We are nearing the end of our 2015/16 season following a refreshing Winter Mixed Repertory Program in March and wonderful company performances at the Miller Outdoor Theatre and Cynthia Woodlands Mitchell Pavilion earlier this month! Now we welcome our Spring Mixed Repertory Program running May 26 to June 5 at the Wortham Theater. We are delighted to showcase George Balanchine’s iconic Serenade, Sir Kenneth MacMillan’s Gloria, and introduce Alexander Ekman’s Cacti to Houston. For this blog post we’ll be talking one-on-one with Cacti‘s stager and freelance dancer-choreographer Spenser Theberge. Get ready to laugh and smile with us as we discuss the triumphs of staging this captivating ballet!
By Jessica Maria MacFarlane
Watch a preview of Houston Ballet’s 2016 Spring Mixed Repertory Program below:
Alexander Ekman’s Cacti is a rarity in the ballet world. Few classical ballets balance humor and beauty in ballet effectively, and even fewer major contemporary ballets bring a heavy dose of laughter alongside 21st century virtuosity. But if Serenade is essentially Balanchine’s love letter to technique and Gloria is Sir MacMillan’s elegy to WWI, then Cacti is definitely Ekman’s deconstruction of the very word “contemporary.”
“What does it mean?” It’s a simple but immense question which many audience members have often asked themselves following performances choreographed in the 20th and 21st centuries. Ballet was initially created as a form of refined entertainment and social dance–so, full-length Romantic and Classical ballets like Giselle and The Sleeping Beauty follow specific narratives with distinct characters–but moving into the 20th and 21st centuries ballet, in general, absorbed many modern and contemporary art concepts, eventually creating what is widely regarded today as “contemporary ballet.”
This is Spenser Theberge’s first time staging Cacti, but it’s been a part of his life for many years. Off the top of his head, he mentioned he must have performed Cacti well over 100 times with Nederlands Dans Theater 2, which is a company that usually gets to perform mixed rep pieces like Cacti over a long period of time. “I’ve had a 3-year gap since I last touched it, but it still takes up a large part of my muscle memory,” he says. Theberge holds a BFA in dance from the Juilliard School. He’s performed extensively with Netherlands Dance Theater 2 and Netherlands Dance Theater 1 and was a member of The Forsythe Company in Germany during William Forsythe’s last years as director. Theberge now travels across the world as a freelance dancer and choreographer.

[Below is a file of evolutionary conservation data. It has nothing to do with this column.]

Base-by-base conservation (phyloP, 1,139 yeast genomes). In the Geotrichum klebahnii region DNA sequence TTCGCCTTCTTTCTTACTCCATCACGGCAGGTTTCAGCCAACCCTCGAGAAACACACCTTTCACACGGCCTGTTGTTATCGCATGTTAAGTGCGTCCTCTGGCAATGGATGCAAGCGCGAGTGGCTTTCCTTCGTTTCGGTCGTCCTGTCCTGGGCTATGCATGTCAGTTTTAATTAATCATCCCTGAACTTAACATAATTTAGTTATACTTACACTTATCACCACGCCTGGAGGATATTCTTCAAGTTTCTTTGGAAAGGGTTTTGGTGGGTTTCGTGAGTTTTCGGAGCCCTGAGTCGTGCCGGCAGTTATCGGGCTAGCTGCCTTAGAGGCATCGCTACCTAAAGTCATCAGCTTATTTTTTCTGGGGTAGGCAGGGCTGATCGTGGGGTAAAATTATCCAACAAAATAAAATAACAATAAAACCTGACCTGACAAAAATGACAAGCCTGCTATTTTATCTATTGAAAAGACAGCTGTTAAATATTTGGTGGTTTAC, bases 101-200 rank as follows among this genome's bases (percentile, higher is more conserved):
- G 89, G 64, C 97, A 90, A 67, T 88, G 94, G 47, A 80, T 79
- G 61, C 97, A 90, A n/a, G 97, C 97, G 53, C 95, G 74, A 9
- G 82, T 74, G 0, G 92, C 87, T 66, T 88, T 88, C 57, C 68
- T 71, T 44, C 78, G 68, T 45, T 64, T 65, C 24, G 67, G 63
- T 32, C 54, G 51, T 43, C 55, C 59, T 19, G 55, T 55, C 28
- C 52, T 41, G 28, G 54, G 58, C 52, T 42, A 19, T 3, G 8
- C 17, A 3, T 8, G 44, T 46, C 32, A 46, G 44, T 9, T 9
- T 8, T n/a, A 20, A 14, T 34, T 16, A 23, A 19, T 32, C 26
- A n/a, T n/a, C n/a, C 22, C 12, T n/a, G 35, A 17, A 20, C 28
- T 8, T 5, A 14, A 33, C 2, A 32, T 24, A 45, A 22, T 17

Theberge treats this ballet with a high level of pride and values all of its oddities and silliness. Watching the dancers during this staging process, he noticed that both casts from nearly the entire company also felt the same way. “It can be difficult to embrace everything that Cacti has to offer,” he admits. The entire first group section, for instance, with audible gasps and shouts is one area that can be particularly challenging for more reserved dancers.
But like most contemporary ballets, Cacti allows individuality to expand beyond reservations and limitations. During the staging process of this piece ranking company members invested themselves in each other’s progression. “I’m moved by their strong ability to process it all and help one another along the way. They’re such an honest group of committed artists who value their time together in the studio just as much as performing on stage,” he says with a smile.
Referring back to his time away from this piece Theberge notes, “Having a good sense of body knowledge is an important take-away for all mixed reps. My personal dance mantra is to take each piece with me into the future and respect my time with it.” Looking ahead, Houston Ballet’s 2016-17 season includes two mixed repertory programs–American Ingenuity and Legends and Prodigy–that will feature similar contemporary movement. Time is a precious thing for everyone involved in the process of staging a ballet. “Because there can be so many programs in a season, it can become a series of ‘check-lists’ in many ways,” says Theberge. “But it’s important that the dancers ask themselves, what is being worked on today.”
During this month alone the company must find a balance between six performances (three per cast) of Cacti, Serenade, and Gloria for this mixed repertory program, crafting Giselle for its June world premiere, and rehearsing Romeo and Juliet for the upcoming Australian tour. Additionally, this is Houston Ballet’s third mixed repertory program of the 2015-16 season. “They have an extraordinary ability to walk into each studio without distractions and prioritize their studio time,” Theberge remarks. “They really enjoyed their time with Cacti, I think, and respect its value. I hope the audience will also come to enjoy and respect it too.”
Tickets for the Spring Mixed Repertory Program are on sale now by phone or online at http://www.houstonballet.org/Ticketing-Schedule/Season-Calendar/Spring-Mixed-Rep/ with performances running until Sunday June 5.
Watch our video promo for George Balanchine’s Serenade below:
Watch our video promo for Sir Kenneth MacMillan’s Gloria below:
Join us next time on ‘En Pointe with Houston Ballet’ for posts about our last program of the 2015/16 season, Stanton Welch’s new staging of Giselle which premieres at the Wortham June 9-19! And later we’ll have a series of posts dedicated to our 2016 Summer Intensive in collaboration with our Academy.
Jessica Maria MacFarlane is the PR/Marketing Archival Intern for Houston Ballet and writes about dance in Houston for Arts & Culture Texas while passionately researching dance and literature in her spare time.